Don’t Get Drunk on Emmys Schadenfreude

When the news came out that the ratings for the Emmy Awards were probably an all-time low, there was the predictable schadenfreude from conservatives over the seeming failure of yet another politicized Hollywood awards show.  But there’s good reason for the Right to not drink too deeply from that cup of confirmation bias.

The Emmys, like other awards, is essentially an industry trade show.  The Emmys show, like other awards telecasts, is essentially a marketing exercise.  Quite apart from politics, the problem all such shows face is that they increasingly represent an attempt to mass market niche products.

The information revolution technology — satellite, cable, internet — that provides an explosion of choices for audiences has fundamentally fragmented and reshaped media consumption habits.  As a corollary, this revolution necessarily reshapes the the calculations of media producers.  As I’ve written about ESPN, whose crown jewels remain generally mass-market offerings, media companies are forced to chase a broader, younger and more diverse audience, and to do so on the budgets afforded by intense competition within a glut of content.

How do media producers gain attention in the attention economy?  Sheer quality helps.  The deep pockets of companies trying to grab as much of the new real estate as possible help (see, e.g., Netflix, Amazon).  But what also helps is controversy, and that often means politics.  And given the politics of most of Hollywood, it’s more likely to be progressive politics.

As much as my fellow conservatives may not want to admit it, those choices aren’t necessarily crazy in a media environment where audience size expectations are so much lower (or, in the case of some streaming services, of much less relevance in general).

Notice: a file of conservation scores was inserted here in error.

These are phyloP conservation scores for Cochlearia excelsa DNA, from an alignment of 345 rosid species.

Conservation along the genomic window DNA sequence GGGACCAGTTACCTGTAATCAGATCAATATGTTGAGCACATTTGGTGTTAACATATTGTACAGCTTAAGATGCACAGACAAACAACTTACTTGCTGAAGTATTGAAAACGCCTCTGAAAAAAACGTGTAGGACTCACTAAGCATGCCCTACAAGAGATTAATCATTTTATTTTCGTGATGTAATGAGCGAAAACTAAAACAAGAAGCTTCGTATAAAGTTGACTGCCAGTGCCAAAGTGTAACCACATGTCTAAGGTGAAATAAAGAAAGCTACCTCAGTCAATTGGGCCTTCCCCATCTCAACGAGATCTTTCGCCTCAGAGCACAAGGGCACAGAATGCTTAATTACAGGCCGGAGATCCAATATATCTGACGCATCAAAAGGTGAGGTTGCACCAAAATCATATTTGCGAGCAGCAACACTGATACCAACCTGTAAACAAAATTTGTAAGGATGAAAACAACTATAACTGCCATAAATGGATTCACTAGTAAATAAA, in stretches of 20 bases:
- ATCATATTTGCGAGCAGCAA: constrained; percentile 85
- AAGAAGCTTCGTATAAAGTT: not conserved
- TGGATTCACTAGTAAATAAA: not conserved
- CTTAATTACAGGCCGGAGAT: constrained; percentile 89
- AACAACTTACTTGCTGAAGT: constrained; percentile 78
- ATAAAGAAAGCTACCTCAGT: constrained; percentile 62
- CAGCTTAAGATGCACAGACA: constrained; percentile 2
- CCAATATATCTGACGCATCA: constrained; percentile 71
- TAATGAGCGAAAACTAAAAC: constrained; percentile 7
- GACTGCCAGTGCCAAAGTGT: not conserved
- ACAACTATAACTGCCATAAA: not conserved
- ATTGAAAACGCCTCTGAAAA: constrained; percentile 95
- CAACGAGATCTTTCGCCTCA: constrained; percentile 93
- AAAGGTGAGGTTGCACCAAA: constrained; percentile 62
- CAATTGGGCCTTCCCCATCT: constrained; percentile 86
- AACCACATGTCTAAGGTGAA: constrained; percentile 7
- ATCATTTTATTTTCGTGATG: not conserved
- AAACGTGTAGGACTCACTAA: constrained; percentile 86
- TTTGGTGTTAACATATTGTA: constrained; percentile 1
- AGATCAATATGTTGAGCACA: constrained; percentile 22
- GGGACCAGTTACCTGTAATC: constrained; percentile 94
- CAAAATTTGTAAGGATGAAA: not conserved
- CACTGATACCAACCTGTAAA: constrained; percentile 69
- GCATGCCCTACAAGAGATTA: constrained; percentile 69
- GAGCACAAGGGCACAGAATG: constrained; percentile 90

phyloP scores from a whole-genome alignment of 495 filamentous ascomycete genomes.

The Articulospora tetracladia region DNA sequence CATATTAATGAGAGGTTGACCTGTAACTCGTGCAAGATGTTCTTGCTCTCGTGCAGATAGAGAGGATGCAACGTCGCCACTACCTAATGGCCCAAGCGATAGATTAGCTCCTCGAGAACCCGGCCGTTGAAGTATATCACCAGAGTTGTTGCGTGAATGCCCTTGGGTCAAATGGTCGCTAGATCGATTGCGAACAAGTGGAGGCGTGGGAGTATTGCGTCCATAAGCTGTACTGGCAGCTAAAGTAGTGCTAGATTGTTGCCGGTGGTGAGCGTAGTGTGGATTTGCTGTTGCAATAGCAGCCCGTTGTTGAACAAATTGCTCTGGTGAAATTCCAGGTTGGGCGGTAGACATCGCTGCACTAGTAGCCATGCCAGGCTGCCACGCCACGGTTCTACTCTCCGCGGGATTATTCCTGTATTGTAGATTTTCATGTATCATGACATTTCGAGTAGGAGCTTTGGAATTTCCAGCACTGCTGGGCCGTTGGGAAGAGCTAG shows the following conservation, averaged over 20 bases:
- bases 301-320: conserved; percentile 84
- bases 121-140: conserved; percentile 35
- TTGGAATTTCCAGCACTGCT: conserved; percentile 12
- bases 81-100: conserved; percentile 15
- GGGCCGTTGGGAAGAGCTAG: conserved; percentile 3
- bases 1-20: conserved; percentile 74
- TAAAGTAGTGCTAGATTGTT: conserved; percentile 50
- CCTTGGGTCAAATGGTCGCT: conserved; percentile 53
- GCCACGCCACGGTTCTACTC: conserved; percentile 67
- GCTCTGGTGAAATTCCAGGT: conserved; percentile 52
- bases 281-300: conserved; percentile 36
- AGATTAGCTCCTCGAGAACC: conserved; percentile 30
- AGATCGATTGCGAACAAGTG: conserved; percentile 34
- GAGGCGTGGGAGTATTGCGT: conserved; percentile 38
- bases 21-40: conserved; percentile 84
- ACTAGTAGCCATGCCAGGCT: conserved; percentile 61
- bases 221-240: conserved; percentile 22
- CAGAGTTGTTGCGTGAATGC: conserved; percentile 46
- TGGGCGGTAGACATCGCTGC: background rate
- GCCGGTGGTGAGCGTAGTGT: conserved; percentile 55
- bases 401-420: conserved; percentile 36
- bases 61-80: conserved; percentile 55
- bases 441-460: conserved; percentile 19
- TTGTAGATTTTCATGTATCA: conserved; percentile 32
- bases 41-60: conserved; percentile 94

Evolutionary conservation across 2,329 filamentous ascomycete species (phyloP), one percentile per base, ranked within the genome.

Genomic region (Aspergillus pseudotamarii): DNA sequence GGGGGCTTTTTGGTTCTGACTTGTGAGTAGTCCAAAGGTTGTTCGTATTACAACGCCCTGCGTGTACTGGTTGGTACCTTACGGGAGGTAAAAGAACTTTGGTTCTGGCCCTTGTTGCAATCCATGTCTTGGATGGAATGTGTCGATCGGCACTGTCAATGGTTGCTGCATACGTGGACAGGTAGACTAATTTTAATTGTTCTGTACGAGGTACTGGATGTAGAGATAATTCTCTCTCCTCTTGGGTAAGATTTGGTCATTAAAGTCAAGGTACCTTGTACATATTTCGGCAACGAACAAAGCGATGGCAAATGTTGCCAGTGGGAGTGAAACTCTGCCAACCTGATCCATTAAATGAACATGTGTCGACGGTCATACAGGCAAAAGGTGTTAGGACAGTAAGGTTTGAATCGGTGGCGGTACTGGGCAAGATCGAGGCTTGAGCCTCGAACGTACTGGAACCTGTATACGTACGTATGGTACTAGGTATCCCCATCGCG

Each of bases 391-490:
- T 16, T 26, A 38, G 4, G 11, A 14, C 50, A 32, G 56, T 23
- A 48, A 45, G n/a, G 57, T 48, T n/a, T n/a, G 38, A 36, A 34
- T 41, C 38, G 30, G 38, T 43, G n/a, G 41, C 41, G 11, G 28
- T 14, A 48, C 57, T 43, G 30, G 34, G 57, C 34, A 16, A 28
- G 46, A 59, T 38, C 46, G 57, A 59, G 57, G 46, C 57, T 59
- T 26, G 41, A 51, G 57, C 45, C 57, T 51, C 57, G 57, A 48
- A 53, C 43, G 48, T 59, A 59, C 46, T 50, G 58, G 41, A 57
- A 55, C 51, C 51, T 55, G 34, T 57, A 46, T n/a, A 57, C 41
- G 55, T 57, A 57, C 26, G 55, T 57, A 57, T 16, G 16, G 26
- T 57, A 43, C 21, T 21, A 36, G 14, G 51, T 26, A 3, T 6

That said, it seems to me there’s a niche to be filled with counter-programming, though Hollywood may lack the talent base for it. (I’ve long thought that people like the Kochs and Mercers should be investing in film school programs and scholarships.)

I would also note that Fox News Channel is generally the biggest thing on cable in part because it is counter-programming.  On the third hand, I have also noted that (contra conservative gloating) CNN is generally doing better than it has in many years, and MSNBC’s ratings have skyrocketed in the Trump era.

But I digress, a little.

The fact is that the overwhelming majority of people who have decided to avoid Hollywood awards shows because of politics did so years ago.  The tune-out factor may increase on the margins, which is interesting, but probably not significant in this media environment.  If the point is to promote The Handmaid’s Tale on Hulu, or John Oliver on HBO, they already know that their target demo isn’t Trump supporters.

So politics in the aggregate likely affects the ratings of awards shows — and other programs, though not to the extent conservatives like to believe.  Assigning too much import to the political factor only distorts conservative perceptions of the so-called culture war and inclines them to believe they’re winning more than they are.

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